Diving at Palau Hantu, Singapore.

Diving at Palau Hantu, Singapore.

WEDGED between the Shell oil refinery and three islands used by Singapore's air force for target practice, Pulau Hantu is not quite the tropical idyll one expects in south-east Asia.

It is certainly not one of the premier destinations for scuba divers, who tend to travel to Malaysia rather than explore the tiny islands and reefs that surround Singapore.

A stingray flaps past like a bed sheet. 

But Pulau Hantu is a quick 20-minute motorboat ride from Keppel Bay, home to Daniel Libeskind's latest architectural wonder - a series of skyscrapers that bend towards the sun like palm trees.

There are countless reasons why divers don't plunge into Singapore's warm waters, not least of which is that you're likely to see more diving into a vat of Guinness, says expat dive instructor Gary, who gave up his day job as a logistics manager for a life in neoprene instead.

The deafening roar of fighter jets breaking the sound barrier isn't exactly welcoming either, especially the one that zeroes in on Anjolie, the tiny three-metre boat that George, an Englishman with a porn star's moustache, has anchored next to the island's lagoon.

In the distance are the fun park rides of Sentosa Island and queues of rusting freighters waiting to unload their cargo to satiate Singapore's relentless consumers.

The island's history isn't exactly welcoming - hantu is the Malay word for ghost and apparently the island is full of the spirits of Malay warriors who found themselves on the wrong end of a duel. A more prosaic reason for the name might be because the island is partly submerged at high tide.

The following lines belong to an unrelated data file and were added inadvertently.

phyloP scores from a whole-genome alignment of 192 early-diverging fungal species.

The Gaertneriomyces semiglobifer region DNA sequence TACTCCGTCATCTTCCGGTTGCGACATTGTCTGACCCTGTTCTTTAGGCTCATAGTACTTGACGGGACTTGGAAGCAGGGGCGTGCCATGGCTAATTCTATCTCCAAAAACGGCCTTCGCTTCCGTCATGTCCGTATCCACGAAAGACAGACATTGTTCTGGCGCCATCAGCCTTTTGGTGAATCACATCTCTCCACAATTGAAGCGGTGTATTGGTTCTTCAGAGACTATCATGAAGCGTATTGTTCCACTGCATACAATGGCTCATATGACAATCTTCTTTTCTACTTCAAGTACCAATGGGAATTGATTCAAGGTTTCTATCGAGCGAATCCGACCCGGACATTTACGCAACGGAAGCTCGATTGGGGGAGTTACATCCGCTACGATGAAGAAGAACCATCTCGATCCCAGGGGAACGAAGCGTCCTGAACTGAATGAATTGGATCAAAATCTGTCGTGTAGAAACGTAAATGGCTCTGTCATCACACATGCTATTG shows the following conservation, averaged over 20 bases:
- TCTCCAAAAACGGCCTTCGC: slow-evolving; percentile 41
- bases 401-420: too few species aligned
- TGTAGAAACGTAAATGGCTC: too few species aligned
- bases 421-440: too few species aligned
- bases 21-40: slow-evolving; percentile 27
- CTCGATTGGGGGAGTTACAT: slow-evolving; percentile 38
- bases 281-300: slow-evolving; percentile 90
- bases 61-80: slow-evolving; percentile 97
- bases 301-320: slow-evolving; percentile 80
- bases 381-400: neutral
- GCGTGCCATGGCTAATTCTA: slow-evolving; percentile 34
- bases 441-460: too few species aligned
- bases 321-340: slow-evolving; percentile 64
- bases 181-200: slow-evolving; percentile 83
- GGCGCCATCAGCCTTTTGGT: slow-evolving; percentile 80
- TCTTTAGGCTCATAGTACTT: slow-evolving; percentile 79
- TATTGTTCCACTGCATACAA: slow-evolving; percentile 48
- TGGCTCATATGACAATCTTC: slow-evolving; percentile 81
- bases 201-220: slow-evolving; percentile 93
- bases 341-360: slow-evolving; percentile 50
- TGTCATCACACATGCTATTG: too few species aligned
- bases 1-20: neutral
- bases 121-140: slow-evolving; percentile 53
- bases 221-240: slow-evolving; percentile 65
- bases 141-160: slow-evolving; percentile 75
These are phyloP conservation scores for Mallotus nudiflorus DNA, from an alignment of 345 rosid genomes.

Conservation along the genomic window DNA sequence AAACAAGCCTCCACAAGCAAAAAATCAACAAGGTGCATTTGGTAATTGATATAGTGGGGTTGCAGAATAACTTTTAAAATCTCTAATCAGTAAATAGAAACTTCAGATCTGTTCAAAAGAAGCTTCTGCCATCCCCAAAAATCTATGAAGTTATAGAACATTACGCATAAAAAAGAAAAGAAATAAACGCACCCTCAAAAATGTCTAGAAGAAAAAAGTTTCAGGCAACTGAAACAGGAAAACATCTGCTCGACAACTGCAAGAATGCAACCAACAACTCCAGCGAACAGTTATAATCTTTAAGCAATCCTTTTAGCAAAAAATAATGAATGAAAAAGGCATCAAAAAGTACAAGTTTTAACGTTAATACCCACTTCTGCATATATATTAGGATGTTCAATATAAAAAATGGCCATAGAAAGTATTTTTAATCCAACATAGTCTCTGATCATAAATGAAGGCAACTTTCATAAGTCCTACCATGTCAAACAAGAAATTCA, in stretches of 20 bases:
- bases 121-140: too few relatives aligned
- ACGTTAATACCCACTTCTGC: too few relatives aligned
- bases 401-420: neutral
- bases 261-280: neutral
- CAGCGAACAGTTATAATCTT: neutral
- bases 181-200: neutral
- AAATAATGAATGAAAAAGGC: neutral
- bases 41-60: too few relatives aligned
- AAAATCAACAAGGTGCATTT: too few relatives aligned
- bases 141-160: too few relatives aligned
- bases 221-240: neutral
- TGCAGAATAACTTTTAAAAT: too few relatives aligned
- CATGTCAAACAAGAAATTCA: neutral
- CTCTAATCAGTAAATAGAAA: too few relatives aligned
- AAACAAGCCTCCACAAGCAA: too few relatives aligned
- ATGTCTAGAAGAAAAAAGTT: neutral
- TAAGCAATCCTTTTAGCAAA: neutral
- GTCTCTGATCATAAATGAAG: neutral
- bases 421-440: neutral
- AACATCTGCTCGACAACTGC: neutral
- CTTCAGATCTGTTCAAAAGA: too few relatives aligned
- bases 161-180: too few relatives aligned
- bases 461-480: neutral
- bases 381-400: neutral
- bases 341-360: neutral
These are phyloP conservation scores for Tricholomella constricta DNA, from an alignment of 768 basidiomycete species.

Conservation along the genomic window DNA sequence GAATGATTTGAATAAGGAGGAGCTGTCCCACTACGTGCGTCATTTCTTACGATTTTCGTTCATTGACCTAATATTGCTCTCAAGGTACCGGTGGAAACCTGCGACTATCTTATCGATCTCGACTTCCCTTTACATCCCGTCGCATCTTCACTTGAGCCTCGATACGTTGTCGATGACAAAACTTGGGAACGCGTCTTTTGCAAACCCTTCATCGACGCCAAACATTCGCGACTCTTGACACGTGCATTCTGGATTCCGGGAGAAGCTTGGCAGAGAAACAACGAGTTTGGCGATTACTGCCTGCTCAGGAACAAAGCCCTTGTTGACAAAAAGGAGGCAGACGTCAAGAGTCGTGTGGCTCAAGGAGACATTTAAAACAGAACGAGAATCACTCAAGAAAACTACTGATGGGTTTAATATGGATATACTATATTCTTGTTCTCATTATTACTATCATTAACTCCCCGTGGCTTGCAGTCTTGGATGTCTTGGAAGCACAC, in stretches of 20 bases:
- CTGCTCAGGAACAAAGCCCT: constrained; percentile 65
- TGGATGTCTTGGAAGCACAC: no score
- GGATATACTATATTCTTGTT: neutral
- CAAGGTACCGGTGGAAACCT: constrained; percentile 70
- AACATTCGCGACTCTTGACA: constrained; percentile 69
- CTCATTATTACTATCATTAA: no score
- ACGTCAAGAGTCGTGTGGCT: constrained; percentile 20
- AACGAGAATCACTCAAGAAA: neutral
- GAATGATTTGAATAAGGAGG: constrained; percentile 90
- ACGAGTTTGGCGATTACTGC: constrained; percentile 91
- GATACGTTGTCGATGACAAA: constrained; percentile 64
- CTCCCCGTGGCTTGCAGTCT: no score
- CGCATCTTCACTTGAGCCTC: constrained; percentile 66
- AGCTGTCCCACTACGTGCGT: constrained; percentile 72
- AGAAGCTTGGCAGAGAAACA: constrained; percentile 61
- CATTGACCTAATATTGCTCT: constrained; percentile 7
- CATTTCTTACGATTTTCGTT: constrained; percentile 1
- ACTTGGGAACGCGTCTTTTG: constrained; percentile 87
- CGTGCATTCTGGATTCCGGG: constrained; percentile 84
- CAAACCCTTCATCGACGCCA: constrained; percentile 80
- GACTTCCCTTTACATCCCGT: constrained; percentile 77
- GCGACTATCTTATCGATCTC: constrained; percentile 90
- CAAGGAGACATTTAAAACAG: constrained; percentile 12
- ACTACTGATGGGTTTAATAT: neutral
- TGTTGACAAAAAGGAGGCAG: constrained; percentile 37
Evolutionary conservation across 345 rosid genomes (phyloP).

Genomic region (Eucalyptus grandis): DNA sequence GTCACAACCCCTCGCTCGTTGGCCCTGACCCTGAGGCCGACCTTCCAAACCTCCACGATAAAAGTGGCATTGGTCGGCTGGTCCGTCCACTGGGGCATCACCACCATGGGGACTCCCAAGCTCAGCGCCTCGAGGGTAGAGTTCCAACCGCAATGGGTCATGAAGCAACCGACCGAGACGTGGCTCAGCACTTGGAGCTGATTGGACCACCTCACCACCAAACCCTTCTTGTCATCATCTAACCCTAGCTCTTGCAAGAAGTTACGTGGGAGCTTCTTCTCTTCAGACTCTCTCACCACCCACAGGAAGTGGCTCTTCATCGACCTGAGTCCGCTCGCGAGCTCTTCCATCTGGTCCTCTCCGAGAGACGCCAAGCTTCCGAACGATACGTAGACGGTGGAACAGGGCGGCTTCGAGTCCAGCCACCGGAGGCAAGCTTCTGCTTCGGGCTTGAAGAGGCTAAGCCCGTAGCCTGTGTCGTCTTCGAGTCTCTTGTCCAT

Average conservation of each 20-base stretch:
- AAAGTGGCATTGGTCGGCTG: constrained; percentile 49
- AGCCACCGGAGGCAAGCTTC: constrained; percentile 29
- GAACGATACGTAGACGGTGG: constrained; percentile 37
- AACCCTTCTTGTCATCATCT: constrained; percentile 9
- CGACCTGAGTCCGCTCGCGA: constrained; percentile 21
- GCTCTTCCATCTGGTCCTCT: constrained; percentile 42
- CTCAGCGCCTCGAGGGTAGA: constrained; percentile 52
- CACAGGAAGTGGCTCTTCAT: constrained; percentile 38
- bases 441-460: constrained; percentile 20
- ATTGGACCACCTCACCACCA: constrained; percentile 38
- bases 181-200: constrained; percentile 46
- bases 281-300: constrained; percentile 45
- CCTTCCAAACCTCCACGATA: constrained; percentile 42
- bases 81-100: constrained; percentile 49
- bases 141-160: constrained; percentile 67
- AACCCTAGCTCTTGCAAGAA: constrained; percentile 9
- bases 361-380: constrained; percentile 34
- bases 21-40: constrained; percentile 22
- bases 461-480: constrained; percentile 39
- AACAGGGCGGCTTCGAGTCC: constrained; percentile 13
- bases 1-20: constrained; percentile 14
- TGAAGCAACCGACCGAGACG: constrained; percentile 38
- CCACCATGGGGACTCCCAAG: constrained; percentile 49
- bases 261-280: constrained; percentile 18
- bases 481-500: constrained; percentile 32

It was also a notorious graveyard for divers during the monsoon, Gary says, adding to the list of reasons I should have stuck to Singapore's main drawcard of shopping.

But the storm clouds are replaced by brilliant sunshine as I wriggle into my diving vest and flippers, check my oxygen tanks and hawk a mouthful of spit into my mask to clean it.

Gary even reckons we may encounter the island's other famous resident, the hawksbill turtle, so-named because its pointy head looks like a bird's beak.

I'd be happy to meet anything other than an oil slick as I perform a graceless backflip off the boat, into the brackish but reasonably clear waters.

Gary gives me a quick nod and a thumbs down, which in the sign language of diving means descend, and we leave the noisy, crowded surface for the serenity of the water below.

Diving is a lazy person's pastime where the less you move the slower you breathe and the longer you can stay submerged.

Despite its proximity to Singapore's bustling port, the reef look surprisingly healthy with an abundance of mushroom coral, which has the handy ability to change sex.

Besides gender-bending coral, a stingray flaps past like a bed sheet as well as clown fish, wrasse and a school of zebra-striped horrors that follow behind me like a pack of starving dogs.

One of the many pleasures of diving is being able to wee in front of other people without risk of social ostracism (emptying the bladder also conserves body heat).

Eventually the oxygen gauge ticks towards the red danger section and we slowly ascend to the surface to be greeted by a fighter plane streaking past us, its gun sight no doubt trained on our flippers.